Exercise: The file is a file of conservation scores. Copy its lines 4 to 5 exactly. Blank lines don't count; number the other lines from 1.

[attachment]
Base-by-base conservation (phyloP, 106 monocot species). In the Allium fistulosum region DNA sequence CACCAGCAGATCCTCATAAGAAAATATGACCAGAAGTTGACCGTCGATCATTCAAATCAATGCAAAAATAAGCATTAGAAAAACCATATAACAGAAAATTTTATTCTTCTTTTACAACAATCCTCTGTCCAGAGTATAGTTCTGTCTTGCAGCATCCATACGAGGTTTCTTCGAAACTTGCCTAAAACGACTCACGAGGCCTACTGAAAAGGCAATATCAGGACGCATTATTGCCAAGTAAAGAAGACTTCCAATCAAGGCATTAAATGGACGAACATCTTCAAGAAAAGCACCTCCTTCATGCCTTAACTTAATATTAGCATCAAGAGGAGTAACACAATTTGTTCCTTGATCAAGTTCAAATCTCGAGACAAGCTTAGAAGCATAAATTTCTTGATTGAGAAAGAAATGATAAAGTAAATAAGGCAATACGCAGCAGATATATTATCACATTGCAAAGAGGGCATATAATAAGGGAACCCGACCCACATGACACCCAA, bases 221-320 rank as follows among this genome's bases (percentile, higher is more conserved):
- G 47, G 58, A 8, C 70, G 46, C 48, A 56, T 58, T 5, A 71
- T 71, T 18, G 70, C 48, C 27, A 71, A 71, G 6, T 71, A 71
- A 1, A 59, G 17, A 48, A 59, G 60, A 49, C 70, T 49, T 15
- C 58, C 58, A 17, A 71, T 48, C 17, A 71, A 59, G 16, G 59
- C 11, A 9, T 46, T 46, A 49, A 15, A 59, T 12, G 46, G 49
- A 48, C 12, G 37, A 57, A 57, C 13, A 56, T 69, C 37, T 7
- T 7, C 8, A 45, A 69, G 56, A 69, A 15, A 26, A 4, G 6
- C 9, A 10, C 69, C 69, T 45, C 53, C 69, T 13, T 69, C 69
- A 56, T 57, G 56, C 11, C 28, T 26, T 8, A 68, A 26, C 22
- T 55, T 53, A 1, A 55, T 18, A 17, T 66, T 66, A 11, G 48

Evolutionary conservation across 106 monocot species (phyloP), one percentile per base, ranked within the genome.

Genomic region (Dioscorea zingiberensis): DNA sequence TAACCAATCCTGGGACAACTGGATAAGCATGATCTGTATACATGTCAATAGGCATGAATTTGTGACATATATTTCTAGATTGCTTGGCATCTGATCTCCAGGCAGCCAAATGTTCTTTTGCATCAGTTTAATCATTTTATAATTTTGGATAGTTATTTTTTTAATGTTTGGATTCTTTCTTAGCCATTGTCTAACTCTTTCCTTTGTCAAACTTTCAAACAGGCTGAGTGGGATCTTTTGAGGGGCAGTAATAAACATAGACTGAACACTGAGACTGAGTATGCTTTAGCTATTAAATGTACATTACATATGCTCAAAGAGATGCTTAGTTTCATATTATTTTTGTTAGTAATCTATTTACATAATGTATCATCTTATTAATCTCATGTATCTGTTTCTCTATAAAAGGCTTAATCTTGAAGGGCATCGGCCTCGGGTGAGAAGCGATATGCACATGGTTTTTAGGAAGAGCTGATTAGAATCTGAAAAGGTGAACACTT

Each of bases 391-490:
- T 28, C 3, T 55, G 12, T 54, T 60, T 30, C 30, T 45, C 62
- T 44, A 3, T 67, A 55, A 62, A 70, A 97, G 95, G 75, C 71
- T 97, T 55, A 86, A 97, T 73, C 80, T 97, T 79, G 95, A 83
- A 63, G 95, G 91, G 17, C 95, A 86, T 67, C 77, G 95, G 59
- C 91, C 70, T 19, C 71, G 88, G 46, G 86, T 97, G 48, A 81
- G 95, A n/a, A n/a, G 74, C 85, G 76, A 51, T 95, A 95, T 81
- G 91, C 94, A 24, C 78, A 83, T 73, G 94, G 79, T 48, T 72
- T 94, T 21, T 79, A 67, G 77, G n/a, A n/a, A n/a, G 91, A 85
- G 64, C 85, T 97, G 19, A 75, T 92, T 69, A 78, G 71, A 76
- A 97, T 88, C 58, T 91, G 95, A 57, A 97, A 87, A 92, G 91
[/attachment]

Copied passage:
- A 1, A 59, G 17, A 48, A 59, G 60, A 49, C 70, T 49, T 15
- C 58, C 58, A 17, A 71, T 48, C 17, A 71, A 59, G 16, G 59